• Information systems: gathering the necessary data from the forward hospitals and the CSH (including X-rays, operation reports etc) is extremely difficult, despite the computerized Joint Patient Tracking System. The data is often spotty and key factors are sometimes omitted, requiring phone calls and/or emails to the providers in Iraq or Afghanistan. Additionally, getting access to this information was difficult, especially for those of us who are not in the military, and thus were not allowed on these computers. Sending radiology files on CDs with the patients would be of great assistance and would prevent unnecessary duplication of studies.
    • Interventional and vascular radiology does not exist currently at LRMC and this deficiency should be addressed. The existing CT scanner is old and slow, although there are plans to replace it with a multi-slice state-of-the-art scanner.
    • The physicians in the ICU are embroiled in routine paper work which could easily be completed by nurse practitioners. Addition of NPs would also help to assure compliance with practice guidelines, as the nursing staff in the ICU have a high rate of turnover as their deployment tours end.
    • The "prehospital phase" and the "initial evaluation/resuscitation phase" of trauma care is currently provided primarily down range. A thorough description of these phases will need to be included for the ACS site visitors. The experience gained by the core surgeons who are planning time in Balad (Warren Dorlac in Jan-Feb and Ray Fang in March-April) should facilitate this process.
    • Addition of physical and occupational services in the ICU should be encouraged, as some of these patients stay longer than the more typical 48 hours and could greatly benefit from early institution of rehabilitation services (especially those with head injuries and amputations).
    • The plans for the hospital during periods of de-escalation should be thoroughly in place. These plans might include a skeleton experienced trauma crew that could be exported to other places of need during the next conflict; provision of on-going disaster training for other regions; participation as a trauma center within the existing German trauma system; or a stronger focus on prevention and/or community outreach as some potential solutions to this rather unique dilemma.

    Trauma Research

    There is a wealth of data in this system and many opportunities for scientific investigation. Many of the core surgeons and pulmonologists are working with the Nova-lung, a device used to rescue patients in respiratory distress who have failed all other methods of support. They are developing the indications for use and protocols for initiation of this therapy. Other areas that are ripe for study are the use of the wound vac during transport and the development of compartment syndromes during prolonged fights. Measurement of bladder pressures and use of the NIRS to evaluate extremities should be considered. I brought a portable ultrasound machine with me and we used it almost daily in the ICU. Several studies using ultrasound could be initiated.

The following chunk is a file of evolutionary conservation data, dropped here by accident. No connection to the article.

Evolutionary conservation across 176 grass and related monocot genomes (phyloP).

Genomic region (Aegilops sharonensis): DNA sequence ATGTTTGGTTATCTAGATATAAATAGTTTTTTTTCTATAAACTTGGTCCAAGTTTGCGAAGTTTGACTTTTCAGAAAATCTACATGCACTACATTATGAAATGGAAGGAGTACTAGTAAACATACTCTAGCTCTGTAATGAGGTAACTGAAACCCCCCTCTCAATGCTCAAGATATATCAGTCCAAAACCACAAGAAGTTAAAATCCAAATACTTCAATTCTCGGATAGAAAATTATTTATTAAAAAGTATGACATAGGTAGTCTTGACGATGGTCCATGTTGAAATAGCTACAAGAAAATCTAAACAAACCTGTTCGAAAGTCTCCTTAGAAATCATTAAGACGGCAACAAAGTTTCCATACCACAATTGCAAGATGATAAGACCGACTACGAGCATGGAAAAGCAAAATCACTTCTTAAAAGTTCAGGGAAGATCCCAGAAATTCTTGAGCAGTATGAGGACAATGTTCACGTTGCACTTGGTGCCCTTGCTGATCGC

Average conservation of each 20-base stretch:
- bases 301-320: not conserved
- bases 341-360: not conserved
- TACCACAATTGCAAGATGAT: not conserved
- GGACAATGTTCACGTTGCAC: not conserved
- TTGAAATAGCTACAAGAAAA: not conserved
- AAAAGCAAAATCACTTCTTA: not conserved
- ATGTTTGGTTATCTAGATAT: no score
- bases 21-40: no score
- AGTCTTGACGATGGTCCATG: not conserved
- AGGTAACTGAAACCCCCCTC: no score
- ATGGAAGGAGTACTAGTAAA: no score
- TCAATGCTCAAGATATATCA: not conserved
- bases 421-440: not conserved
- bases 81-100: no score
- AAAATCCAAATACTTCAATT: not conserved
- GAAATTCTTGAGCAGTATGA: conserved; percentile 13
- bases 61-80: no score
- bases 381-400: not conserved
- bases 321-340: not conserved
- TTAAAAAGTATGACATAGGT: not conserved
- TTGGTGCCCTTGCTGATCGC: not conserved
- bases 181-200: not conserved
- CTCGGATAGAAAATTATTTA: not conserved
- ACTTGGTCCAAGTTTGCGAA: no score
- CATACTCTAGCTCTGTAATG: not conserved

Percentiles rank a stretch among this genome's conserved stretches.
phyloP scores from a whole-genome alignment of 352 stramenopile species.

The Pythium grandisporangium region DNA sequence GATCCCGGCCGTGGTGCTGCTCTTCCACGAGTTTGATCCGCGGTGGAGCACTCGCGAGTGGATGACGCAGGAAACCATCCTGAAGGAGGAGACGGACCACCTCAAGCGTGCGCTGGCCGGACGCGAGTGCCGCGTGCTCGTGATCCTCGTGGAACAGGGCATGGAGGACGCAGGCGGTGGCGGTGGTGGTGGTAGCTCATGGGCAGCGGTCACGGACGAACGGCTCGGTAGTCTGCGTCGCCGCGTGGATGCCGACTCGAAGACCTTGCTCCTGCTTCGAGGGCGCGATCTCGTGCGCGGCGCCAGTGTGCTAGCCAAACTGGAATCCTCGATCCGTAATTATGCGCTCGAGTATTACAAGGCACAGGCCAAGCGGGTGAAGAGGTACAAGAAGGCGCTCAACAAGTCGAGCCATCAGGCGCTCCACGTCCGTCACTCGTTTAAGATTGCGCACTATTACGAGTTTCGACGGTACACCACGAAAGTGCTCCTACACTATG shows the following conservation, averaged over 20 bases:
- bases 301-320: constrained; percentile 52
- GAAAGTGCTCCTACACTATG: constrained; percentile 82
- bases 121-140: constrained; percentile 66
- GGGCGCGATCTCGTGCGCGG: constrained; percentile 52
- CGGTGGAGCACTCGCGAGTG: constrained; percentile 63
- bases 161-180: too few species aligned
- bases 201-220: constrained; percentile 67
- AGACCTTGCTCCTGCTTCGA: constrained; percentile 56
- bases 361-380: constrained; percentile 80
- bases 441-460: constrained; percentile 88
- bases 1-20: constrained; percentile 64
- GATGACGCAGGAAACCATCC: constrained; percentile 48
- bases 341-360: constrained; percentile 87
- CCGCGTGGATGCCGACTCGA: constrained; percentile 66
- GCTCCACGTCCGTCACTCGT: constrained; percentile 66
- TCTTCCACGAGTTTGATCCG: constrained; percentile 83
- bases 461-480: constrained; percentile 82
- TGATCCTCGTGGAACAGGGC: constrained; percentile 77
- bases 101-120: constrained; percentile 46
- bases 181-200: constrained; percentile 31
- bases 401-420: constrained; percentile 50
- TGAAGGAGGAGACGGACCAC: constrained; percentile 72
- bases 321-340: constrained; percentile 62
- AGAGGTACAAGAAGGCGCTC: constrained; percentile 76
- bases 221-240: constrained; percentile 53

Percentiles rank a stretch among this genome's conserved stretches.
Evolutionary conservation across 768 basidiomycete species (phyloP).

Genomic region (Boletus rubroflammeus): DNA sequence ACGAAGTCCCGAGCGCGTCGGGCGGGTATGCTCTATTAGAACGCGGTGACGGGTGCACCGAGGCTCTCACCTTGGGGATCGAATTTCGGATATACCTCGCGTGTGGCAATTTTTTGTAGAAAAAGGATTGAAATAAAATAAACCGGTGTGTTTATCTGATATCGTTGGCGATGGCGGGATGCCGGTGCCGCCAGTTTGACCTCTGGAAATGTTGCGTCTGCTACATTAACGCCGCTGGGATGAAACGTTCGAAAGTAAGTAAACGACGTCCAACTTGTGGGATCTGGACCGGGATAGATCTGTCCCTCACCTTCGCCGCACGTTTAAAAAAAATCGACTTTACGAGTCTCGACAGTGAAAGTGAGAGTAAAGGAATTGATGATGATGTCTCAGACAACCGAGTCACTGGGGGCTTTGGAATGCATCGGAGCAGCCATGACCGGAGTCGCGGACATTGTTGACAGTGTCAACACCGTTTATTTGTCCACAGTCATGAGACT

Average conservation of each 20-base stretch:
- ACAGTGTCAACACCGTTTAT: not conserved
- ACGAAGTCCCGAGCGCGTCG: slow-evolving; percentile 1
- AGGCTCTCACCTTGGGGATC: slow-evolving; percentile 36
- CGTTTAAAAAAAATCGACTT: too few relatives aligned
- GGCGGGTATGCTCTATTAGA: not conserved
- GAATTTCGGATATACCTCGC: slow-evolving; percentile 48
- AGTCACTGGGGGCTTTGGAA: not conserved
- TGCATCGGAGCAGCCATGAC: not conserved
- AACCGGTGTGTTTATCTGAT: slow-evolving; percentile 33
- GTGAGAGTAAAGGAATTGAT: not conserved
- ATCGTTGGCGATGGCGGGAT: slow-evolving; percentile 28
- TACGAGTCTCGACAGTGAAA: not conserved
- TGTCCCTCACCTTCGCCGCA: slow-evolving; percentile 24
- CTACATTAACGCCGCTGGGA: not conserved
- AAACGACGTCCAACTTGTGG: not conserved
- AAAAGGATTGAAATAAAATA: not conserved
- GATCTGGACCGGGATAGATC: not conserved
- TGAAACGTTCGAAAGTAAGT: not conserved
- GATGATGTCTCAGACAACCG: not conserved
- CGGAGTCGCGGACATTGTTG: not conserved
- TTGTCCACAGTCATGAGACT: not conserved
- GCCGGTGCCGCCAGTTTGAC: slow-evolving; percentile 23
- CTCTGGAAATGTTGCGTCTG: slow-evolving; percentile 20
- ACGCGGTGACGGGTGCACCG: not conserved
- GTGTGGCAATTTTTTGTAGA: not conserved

One particular problem is the development of DVT/PE in these young soldiers. Their risk factors seem to be the high amputation rate coupled with the prolonged immobilization during flights. During my two weeks, we had one patient with DVT and one with PE who were found to have these complications develop after arrival at WRMC. Both had been receiving prophylaxis and had undergone surveillance scanning prior to transport to CONUS. This suggests that the long transport contributes significantly to this potentially life-threatening problem. Ray Fang and I have already developed a VTE study protocol that we hope to get funded and initiated within the next few months and which will, by necessity, have to include both Bethesda and WRMC. Because the support for research at LRMC is limited, I have offered the administrative and biostatical services of the San Francisco Injury Center to assist in getting this study underway.

    Conclusions

    During my time at Landstuhl, I had the opportunity to work with the following outstanding physicians, with whom I interacted daily both professionally and socially. I am deeply indebted to them for making my time there so rewarding:

    • Warren Dorlac
    • Pete Marco
    • Valerie Pruitt
    • Bruce Bennett
    • George Smith
    • Vic Davis
    • Ken Graff
    • Ray Fang
    • Gina Dorlac
    • Steve Silvey
    • Steve Flaherty

    This is a unique time in trauma surgery. While our very existence as a specialty has been challenged by some, this is also an opportune time to re-define ourselves. The SVS program has initiated the process of providing civilian surgeons an opportunity to work closely with our military colleagues outside of the U.S. in a challenging, stimulating, and rewarding environment. We should be looking for ways to expand this effort, perhaps by including our trauma fellows and surgical residents in the process. Our profession as a whole and trauma surgery in particular, stands to benefit from this program, as do the injured patients that we collectively care for. I am grateful to Bill Schwab and Wayne Meredith for supporting this program and to Jay Johannigman and John Holcomb who worked so hard to get it initiated and who graciously offered me the opportunity to participate.